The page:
G. Gaddis Smith
Larned Professor of History
Gaddis Smith, B.A., M.A., Ph.D. Yale University, faculty member at Yale since 1961, you are the complete Yale professor. As a scholar, your 200 articles, essays, and reviews, and your major books—American Diplomacy in the Second World War; Dean Acheson (a biography); Morality, Reason, and Power: American Diplomacy in the Carter Years; and The Last Years of the Monroe Doctrine—have redrawn the contours of American foreign affairs scholarship. As a distinguished teacher and community citizen, the list of your accomplishments in your 39 years on this faculty is many and varied enough to require an abbreviated report and a long breath to describe them: you have taught more than 8,000 undergraduates, directed the dissertations of more than 40 PhD students, chaired the department of History, served as the beloved Master of Pierson College, and Directed the Yale Center for International and Area Studies.
And there is more. Since the death of George Pierson, you have served as Yale’s historian, drawing on a profound institutional connection that began when you were a Yale undergraduate and Chairman of the Yale Daily News. In your new history of Yale you have aimed not simply to advance the work of your predecessor but to re-imagine it in a contemporary context. Yale and the External World: The Shaping of the University in the 20th Century will not show the University looking into itself, but relating to the world beyond it. Your efforts for Yale have had an emblematic resonance. George Pierson once wrote: “Yale students are known for not being loners they are not solitary. They are part of each other. They have a positive, constructive, believing frame of mind. They are enthusiastic, they are active, they have a sense of obligation.” Today, as you retire, the Yale faculty is proud to salute you, Gaddis Smith, as an individual embodiment of those Yale students.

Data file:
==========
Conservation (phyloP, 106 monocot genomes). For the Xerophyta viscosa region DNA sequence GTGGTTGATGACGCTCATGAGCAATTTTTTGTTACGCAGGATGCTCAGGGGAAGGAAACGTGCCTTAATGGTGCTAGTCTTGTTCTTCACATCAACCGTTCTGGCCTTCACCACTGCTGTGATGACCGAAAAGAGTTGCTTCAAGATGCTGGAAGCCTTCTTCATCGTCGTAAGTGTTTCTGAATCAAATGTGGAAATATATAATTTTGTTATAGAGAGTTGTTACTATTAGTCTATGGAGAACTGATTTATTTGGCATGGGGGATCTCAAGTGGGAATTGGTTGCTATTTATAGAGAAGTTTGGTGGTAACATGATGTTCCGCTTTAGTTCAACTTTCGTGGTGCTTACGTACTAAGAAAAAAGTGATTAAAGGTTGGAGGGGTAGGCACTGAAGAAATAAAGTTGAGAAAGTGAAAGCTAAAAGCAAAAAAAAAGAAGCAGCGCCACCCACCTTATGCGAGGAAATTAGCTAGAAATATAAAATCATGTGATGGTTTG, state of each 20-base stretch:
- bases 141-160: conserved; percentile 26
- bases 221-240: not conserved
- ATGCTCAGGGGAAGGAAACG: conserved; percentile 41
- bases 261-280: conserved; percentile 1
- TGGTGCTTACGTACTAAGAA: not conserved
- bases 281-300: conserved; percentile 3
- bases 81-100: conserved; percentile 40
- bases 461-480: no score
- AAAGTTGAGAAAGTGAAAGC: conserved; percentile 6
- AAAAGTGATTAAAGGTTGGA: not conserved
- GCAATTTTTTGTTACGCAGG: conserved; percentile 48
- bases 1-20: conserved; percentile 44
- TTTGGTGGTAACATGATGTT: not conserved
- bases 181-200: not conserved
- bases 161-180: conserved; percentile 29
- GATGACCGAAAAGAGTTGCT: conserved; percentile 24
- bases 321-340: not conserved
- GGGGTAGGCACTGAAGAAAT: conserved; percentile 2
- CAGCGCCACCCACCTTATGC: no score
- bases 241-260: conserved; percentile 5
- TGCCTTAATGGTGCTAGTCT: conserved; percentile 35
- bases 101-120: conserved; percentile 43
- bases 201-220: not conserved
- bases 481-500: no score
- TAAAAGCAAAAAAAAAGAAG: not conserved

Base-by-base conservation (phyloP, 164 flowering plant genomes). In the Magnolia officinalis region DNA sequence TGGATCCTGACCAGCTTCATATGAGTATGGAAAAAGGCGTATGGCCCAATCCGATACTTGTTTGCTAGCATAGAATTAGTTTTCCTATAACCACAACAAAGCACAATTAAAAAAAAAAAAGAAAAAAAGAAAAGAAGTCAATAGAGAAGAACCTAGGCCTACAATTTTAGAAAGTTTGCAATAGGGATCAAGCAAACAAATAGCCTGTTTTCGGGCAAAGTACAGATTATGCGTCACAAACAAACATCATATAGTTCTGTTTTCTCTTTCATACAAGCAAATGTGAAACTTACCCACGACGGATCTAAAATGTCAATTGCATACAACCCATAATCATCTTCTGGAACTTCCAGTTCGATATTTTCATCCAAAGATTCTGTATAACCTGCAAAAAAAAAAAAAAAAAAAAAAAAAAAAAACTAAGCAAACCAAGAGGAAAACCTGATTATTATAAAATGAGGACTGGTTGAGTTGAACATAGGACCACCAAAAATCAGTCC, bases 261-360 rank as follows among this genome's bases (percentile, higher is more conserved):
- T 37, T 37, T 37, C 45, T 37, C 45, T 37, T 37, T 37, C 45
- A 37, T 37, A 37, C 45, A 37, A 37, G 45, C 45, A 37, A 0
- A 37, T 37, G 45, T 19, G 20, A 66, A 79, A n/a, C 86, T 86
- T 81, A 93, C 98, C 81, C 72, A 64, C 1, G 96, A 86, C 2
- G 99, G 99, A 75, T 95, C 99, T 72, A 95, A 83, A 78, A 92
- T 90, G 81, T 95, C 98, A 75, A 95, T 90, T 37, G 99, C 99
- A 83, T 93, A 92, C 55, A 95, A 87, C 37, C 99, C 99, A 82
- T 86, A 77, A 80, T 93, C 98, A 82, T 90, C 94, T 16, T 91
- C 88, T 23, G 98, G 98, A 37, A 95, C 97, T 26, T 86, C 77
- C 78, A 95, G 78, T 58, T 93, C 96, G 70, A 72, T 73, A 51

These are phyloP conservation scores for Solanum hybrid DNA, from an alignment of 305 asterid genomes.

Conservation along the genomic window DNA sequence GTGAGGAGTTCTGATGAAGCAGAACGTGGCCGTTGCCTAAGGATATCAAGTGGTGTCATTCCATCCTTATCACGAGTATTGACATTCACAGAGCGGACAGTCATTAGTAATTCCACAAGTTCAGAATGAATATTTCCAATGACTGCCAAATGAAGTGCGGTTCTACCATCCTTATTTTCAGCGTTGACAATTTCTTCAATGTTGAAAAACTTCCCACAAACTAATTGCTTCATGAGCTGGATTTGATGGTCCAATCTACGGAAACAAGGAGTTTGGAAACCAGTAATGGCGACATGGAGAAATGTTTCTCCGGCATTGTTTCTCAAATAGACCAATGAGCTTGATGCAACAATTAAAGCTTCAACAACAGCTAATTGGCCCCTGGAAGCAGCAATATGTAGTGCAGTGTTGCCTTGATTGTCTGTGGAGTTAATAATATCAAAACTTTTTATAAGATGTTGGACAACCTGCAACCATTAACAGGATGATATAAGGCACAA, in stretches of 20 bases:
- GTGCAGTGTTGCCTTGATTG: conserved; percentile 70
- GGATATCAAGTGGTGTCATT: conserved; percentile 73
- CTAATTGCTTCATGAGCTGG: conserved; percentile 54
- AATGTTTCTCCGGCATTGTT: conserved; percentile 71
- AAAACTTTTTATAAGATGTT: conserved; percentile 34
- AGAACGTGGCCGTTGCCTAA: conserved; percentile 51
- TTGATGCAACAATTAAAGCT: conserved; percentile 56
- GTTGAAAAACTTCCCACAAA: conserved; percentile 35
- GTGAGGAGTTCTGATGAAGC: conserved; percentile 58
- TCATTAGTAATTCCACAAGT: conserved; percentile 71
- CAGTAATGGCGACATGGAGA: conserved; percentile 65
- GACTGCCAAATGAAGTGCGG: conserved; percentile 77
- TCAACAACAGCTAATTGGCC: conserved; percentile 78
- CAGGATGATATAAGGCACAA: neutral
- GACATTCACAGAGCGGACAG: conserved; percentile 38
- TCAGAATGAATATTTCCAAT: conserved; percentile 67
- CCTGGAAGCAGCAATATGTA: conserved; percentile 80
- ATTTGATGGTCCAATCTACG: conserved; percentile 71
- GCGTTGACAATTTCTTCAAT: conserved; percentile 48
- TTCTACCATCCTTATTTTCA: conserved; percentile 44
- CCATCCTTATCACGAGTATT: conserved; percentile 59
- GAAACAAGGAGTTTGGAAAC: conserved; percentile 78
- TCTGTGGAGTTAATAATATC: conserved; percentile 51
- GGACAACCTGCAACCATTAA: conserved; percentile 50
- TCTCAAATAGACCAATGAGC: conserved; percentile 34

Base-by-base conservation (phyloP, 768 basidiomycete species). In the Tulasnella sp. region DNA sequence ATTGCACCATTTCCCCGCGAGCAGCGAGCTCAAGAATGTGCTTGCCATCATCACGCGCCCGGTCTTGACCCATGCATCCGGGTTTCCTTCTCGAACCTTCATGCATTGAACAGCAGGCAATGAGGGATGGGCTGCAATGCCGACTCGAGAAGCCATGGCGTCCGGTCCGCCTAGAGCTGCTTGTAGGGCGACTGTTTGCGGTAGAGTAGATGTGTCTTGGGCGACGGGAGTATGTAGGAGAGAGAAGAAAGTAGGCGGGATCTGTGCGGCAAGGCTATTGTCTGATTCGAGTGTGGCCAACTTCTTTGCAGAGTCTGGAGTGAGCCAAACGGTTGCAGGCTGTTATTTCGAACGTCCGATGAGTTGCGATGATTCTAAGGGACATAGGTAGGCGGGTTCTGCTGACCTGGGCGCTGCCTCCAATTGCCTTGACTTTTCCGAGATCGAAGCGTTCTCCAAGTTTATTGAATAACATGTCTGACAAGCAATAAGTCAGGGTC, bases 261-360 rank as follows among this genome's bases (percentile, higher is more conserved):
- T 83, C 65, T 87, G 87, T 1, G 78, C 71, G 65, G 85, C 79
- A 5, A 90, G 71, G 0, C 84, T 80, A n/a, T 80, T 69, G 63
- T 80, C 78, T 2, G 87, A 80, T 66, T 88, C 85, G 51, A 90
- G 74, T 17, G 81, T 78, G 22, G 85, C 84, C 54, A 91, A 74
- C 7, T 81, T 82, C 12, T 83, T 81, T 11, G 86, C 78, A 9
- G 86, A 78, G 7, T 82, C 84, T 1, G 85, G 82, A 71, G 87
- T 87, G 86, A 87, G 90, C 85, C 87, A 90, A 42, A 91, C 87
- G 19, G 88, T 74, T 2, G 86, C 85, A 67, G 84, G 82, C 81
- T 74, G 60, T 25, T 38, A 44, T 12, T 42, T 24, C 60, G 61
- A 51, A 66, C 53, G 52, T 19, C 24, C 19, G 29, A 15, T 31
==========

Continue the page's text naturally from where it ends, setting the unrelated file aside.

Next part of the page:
Tribute Editor: Penelope Laurans